varies and has changed through the years, but currently I’ve been with Ian for almost five years and we’ve both been dating Amanda—who’s married to someone living out of state—since earlier this year.I also have partners of various stripes in New York City, but sadly I don’t get to see them as often due to the distance.In conversations, we examine our feelings and are honest about their roots, and we are accountable for how our feelings impact others.
Meeting poly people in the flesh gave me firsthand experience with how this kind of thing could work, and my ravenous online research and tendency toward introspection helped immensely.
That, among other things, meant heterosexual monogamy was not questioned, and that any consideration of the world beyond stayed firmly in the realm of the theoretical.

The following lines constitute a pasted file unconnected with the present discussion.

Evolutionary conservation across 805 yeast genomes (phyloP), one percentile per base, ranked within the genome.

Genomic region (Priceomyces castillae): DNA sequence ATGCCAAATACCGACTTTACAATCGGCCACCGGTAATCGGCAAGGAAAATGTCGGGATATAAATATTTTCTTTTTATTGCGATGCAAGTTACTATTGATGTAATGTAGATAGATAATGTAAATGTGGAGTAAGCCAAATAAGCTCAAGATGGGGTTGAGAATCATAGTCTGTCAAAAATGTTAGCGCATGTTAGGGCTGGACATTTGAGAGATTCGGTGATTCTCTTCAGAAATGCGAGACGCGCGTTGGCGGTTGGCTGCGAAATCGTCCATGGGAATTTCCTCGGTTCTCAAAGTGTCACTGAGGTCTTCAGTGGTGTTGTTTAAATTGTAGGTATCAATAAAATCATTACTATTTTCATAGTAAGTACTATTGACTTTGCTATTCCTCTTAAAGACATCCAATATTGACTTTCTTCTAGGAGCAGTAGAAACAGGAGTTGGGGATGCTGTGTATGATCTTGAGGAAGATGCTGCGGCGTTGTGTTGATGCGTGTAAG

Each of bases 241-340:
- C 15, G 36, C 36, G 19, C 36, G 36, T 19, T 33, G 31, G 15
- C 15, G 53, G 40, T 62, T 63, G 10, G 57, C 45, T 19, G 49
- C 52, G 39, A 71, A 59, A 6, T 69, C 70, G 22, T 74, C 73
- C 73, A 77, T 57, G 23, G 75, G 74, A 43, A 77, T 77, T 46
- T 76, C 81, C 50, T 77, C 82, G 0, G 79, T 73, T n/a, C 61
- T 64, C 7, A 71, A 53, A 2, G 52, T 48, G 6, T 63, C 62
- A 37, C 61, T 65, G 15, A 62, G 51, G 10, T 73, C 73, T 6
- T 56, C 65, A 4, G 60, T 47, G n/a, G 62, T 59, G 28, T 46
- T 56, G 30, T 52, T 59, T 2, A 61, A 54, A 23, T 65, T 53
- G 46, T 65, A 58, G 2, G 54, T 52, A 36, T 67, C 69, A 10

I wouldn’t have predicted I’d end up a happily and respectfully polyamorous person (who is openly queer, to boot).
called "Scenes From a (Group) Marriage." The main characters were John and Nan, a married pair of well-educated professionals living in the suburbs of New Jersey.
Influenced by an idea called "radical honesty," they admitted that they weren't satisfied by monogamy but also didn't want to end up as ordinary philanderers.